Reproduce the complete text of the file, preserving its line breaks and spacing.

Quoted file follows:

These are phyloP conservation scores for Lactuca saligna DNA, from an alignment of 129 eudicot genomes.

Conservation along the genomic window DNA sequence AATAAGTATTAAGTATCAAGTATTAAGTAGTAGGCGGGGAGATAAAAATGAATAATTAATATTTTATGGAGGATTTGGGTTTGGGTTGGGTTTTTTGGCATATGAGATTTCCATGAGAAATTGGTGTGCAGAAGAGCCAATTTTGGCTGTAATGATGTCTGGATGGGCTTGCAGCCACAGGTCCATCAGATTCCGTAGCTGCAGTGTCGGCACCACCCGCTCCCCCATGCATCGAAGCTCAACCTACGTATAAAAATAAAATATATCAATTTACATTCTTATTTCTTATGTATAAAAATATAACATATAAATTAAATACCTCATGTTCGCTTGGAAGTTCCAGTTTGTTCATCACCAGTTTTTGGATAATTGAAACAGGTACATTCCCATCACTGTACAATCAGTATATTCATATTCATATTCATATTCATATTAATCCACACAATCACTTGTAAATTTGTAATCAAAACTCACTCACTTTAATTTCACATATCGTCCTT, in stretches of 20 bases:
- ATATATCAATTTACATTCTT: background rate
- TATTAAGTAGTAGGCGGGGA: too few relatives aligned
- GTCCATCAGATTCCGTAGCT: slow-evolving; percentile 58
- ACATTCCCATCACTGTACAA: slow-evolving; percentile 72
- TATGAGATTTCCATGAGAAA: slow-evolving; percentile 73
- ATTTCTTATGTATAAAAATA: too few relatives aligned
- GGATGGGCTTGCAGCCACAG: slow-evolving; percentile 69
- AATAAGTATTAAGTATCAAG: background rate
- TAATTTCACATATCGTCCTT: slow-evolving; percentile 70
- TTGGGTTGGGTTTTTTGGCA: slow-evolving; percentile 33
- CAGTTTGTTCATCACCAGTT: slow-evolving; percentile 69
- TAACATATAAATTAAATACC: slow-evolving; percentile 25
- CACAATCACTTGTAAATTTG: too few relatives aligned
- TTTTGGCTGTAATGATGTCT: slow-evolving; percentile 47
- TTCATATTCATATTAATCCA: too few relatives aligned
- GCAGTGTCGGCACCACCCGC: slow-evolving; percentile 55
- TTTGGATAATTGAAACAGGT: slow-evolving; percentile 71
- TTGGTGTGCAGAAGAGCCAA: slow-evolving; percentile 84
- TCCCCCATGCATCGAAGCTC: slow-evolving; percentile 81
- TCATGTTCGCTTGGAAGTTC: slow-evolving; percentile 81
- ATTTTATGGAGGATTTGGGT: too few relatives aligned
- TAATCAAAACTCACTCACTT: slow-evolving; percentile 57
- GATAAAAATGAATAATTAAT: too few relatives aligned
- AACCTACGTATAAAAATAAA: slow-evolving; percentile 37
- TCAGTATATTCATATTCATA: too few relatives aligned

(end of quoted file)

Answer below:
These are phyloP conservation scores for Lactuca saligna DNA, from an alignment of 129 eudicot genomes.

Conservation along the genomic window DNA sequence AATAAGTATTAAGTATCAAGTATTAAGTAGTAGGCGGGGAGATAAAAATGAATAATTAATATTTTATGGAGGATTTGGGTTTGGGTTGGGTTTTTTGGCATATGAGATTTCCATGAGAAATTGGTGTGCAGAAGAGCCAATTTTGGCTGTAATGATGTCTGGATGGGCTTGCAGCCACAGGTCCATCAGATTCCGTAGCTGCAGTGTCGGCACCACCCGCTCCCCCATGCATCGAAGCTCAACCTACGTATAAAAATAAAATATATCAATTTACATTCTTATTTCTTATGTATAAAAATATAACATATAAATTAAATACCTCATGTTCGCTTGGAAGTTCCAGTTTGTTCATCACCAGTTTTTGGATAATTGAAACAGGTACATTCCCATCACTGTACAATCAGTATATTCATATTCATATTCATATTCATATTAATCCACACAATCACTTGTAAATTTGTAATCAAAACTCACTCACTTTAATTTCACATATCGTCCTT, in stretches of 20 bases:
- ATATATCAATTTACATTCTT: background rate
- TATTAAGTAGTAGGCGGGGA: too few relatives aligned
- GTCCATCAGATTCCGTAGCT: slow-evolving; percentile 58
- ACATTCCCATCACTGTACAA: slow-evolving; percentile 72
- TATGAGATTTCCATGAGAAA: slow-evolving; percentile 73
- ATTTCTTATGTATAAAAATA: too few relatives aligned
- GGATGGGCTTGCAGCCACAG: slow-evolving; percentile 69
- AATAAGTATTAAGTATCAAG: background rate
- TAATTTCACATATCGTCCTT: slow-evolving; percentile 70
- TTGGGTTGGGTTTTTTGGCA: slow-evolving; percentile 33
- CAGTTTGTTCATCACCAGTT: slow-evolving; percentile 69
- TAACATATAAATTAAATACC: slow-evolving; percentile 25
- CACAATCACTTGTAAATTTG: too few relatives aligned
- TTTTGGCTGTAATGATGTCT: slow-evolving; percentile 47
- TTCATATTCATATTAATCCA: too few relatives aligned
- GCAGTGTCGGCACCACCCGC: slow-evolving; percentile 55
- TTTGGATAATTGAAACAGGT: slow-evolving; percentile 71
- TTGGTGTGCAGAAGAGCCAA: slow-evolving; percentile 84
- TCCCCCATGCATCGAAGCTC: slow-evolving; percentile 81
- TCATGTTCGCTTGGAAGTTC: slow-evolving; percentile 81
- ATTTTATGGAGGATTTGGGT: too few relatives aligned
- TAATCAAAACTCACTCACTT: slow-evolving; percentile 57
- GATAAAAATGAATAATTAAT: too few relatives aligned
- AACCTACGTATAAAAATAAA: slow-evolving; percentile 37
- TCAGTATATTCATATTCATA: too few relatives aligned